Brooklyn Rider - Seven Steps This string quartet has a well-deserved rep for a wide-ranging repertoire and excellent, passionate playing and their new album does not disappoint. It opens with the title track, a group composition(!) that explores the many ways that long lines can be combined with skittering and plucked sounds to create various moods. Christopher Tignor's threnodic Into This Unknowable Night follows almost with a sense of relief from the sturm und drang but soon becomes unsettling. The composer' samples, percussion and AM radio add texture and detail to the drawn out chords. With their expansive view of music I suppose a trip to the 19th century shouldn't come as a surprise (and they have performed Mozart brilliantly in concert), yet it is still notable that more than half the album is taken up with Beethoven's 14th String Quartet in C# Minor (Opus 131). The more you listen, however, the more it makes sense. This confounding work, published a year before Beethoven died, opens with an amorphous, miasmic movement that was part of the inspiration for the music in Scanners, the David Cronenberg 1981 creep-fest and it is full of frissons. The combination of short and long movements, shifting keys and unexpected variations has me shaking my head thoughout the work's seven movements each time I listen. Brooklyn Rider tackle the demanding piece "guided by the spirit of free play rather than the heavy weight of the auteur's pen," so in a way this is just another performance of a canonical work. But the context is unique and when you circle back to the start of the record, the quartet's commitment to communicating the perpetual freshness of great music becomes blindingly apparent.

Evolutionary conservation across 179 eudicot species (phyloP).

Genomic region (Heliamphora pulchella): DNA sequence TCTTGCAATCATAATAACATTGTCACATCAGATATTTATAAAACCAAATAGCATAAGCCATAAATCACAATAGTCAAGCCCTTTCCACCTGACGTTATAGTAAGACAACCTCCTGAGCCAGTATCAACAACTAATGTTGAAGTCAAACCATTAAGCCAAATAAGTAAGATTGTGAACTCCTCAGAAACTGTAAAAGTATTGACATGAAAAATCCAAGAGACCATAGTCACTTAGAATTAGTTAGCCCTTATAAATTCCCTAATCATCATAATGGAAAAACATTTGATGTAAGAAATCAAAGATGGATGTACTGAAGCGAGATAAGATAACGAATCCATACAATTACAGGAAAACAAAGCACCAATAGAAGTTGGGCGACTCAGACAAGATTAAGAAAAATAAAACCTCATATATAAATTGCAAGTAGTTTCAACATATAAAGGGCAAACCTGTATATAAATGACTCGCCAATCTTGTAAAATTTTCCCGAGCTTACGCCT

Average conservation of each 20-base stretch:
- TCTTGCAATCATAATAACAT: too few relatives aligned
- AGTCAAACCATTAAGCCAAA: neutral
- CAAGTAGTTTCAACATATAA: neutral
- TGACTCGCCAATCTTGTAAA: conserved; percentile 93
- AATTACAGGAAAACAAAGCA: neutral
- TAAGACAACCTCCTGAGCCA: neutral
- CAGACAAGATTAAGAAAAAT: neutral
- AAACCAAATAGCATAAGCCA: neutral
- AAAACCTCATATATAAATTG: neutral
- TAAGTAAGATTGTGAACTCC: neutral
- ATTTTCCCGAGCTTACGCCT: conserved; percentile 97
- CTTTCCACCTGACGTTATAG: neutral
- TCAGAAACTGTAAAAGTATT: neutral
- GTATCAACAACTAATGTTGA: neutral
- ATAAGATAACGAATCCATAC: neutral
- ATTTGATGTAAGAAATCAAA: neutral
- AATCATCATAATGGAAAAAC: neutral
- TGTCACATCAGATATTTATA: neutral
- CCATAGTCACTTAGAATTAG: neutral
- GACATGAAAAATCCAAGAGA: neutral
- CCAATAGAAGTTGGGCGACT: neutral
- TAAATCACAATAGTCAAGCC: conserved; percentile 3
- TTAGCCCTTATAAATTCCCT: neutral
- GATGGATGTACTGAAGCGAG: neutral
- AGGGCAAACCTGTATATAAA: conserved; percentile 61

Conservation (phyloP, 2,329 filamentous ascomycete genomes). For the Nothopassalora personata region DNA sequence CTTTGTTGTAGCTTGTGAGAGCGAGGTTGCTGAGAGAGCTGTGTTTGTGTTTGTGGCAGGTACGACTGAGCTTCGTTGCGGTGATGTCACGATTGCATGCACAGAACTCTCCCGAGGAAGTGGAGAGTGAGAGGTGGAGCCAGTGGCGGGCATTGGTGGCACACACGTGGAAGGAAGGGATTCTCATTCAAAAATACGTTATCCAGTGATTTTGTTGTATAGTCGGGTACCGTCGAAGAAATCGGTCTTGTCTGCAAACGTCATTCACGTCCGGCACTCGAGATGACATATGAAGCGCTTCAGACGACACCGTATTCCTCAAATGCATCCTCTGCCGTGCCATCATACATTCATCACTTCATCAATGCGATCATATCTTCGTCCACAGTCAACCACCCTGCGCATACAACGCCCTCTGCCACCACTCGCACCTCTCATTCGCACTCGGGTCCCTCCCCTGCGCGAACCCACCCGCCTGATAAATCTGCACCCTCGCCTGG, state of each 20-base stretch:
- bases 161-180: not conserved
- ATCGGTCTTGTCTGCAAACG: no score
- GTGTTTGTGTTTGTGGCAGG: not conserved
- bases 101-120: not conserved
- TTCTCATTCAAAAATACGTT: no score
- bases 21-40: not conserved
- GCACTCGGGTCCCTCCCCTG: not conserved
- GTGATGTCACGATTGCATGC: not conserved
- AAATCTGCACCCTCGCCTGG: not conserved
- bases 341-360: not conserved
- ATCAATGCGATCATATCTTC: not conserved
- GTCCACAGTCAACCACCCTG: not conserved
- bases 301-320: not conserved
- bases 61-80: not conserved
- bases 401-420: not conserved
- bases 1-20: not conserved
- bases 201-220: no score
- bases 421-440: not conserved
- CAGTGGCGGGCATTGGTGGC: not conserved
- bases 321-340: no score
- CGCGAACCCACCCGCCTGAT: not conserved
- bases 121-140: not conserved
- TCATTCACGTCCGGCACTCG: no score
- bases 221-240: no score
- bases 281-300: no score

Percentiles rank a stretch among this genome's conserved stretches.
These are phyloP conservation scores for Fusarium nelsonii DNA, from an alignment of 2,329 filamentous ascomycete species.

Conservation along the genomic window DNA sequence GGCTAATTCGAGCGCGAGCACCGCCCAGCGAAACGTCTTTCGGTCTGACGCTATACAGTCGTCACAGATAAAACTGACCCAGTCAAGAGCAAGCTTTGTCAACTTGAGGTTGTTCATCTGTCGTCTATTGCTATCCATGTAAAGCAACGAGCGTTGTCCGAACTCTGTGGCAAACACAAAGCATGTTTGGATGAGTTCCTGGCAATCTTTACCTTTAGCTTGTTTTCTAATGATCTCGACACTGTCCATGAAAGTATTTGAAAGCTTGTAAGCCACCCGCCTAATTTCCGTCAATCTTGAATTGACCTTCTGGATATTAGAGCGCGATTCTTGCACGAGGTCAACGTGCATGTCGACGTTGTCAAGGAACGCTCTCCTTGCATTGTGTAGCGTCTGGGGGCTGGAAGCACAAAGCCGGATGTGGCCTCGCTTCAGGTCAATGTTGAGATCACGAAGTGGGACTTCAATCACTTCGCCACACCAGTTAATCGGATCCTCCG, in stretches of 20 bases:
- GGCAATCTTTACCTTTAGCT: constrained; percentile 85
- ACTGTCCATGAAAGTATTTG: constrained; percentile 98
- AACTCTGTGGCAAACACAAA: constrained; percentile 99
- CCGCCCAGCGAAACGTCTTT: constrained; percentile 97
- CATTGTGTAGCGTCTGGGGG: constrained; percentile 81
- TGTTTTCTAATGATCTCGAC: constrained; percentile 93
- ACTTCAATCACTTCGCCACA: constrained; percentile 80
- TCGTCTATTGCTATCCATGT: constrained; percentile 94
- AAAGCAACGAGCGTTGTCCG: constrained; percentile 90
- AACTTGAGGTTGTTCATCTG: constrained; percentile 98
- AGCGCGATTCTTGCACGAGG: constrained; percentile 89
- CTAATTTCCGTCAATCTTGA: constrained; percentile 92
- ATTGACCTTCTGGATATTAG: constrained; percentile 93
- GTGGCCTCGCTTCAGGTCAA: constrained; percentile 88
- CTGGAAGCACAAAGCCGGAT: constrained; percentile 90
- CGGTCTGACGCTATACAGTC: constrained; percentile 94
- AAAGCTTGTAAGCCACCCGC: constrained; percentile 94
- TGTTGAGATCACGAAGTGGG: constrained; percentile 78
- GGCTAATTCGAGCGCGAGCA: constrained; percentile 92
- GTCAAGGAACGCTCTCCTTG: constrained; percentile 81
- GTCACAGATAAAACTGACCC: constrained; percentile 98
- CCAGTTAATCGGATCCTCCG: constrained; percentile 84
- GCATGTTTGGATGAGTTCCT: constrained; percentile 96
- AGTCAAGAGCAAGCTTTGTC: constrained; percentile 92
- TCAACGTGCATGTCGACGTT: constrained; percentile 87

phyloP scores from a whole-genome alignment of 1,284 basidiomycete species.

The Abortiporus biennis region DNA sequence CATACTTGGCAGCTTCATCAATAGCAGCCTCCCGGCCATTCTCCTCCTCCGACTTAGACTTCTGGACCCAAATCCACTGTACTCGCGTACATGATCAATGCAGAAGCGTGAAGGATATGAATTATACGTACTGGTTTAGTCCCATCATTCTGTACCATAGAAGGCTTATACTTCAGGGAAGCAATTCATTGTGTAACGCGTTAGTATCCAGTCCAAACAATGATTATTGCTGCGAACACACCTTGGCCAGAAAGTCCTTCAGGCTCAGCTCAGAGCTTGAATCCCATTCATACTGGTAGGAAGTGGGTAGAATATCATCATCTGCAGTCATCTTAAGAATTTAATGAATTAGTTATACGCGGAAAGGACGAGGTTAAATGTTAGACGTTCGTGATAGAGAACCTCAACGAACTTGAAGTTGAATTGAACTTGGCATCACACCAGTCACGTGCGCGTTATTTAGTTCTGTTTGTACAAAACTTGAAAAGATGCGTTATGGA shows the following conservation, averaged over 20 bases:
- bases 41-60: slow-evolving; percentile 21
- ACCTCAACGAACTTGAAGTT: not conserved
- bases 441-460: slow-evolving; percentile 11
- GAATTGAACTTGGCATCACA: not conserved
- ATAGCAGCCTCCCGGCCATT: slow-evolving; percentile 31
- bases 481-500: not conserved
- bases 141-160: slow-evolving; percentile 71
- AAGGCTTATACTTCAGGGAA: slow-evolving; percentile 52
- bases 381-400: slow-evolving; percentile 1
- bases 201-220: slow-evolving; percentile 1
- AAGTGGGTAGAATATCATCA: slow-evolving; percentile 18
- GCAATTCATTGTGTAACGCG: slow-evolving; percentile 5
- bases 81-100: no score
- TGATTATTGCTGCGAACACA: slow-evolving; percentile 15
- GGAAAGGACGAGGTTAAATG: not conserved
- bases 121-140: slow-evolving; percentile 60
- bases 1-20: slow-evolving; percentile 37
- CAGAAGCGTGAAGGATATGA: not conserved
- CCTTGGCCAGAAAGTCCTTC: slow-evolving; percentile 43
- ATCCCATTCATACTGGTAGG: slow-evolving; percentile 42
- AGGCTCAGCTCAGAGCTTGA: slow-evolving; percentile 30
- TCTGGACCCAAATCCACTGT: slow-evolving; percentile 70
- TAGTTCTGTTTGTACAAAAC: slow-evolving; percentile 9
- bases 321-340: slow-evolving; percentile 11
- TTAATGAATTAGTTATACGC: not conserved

Sleigh Bells - Reign Of Terror There may be more noise around this band than there is on their records so I'm not going to add to it at any length. Suffice it to say that if you liked their debut, you will likely find this almost equally diverting. Guitarist/producer Derek Miller and Singer Alexis Krauss give us some more of what we want (cartoonish guitars, distortion, programmed beats, breathy vocals and distortion) while pushing into some new, more emotionally reverberant areas. The key track for me is You Lost Me with its weeping glissando guitars. While the verses are pure teen noir, the chorus of "I don't want you to see me this way/But I'm ready to die" seems to reflect Miller's mother's recent battle with cancer. And as someone who has watched three people very close to me die of the disease, this certainly struck a chord with me.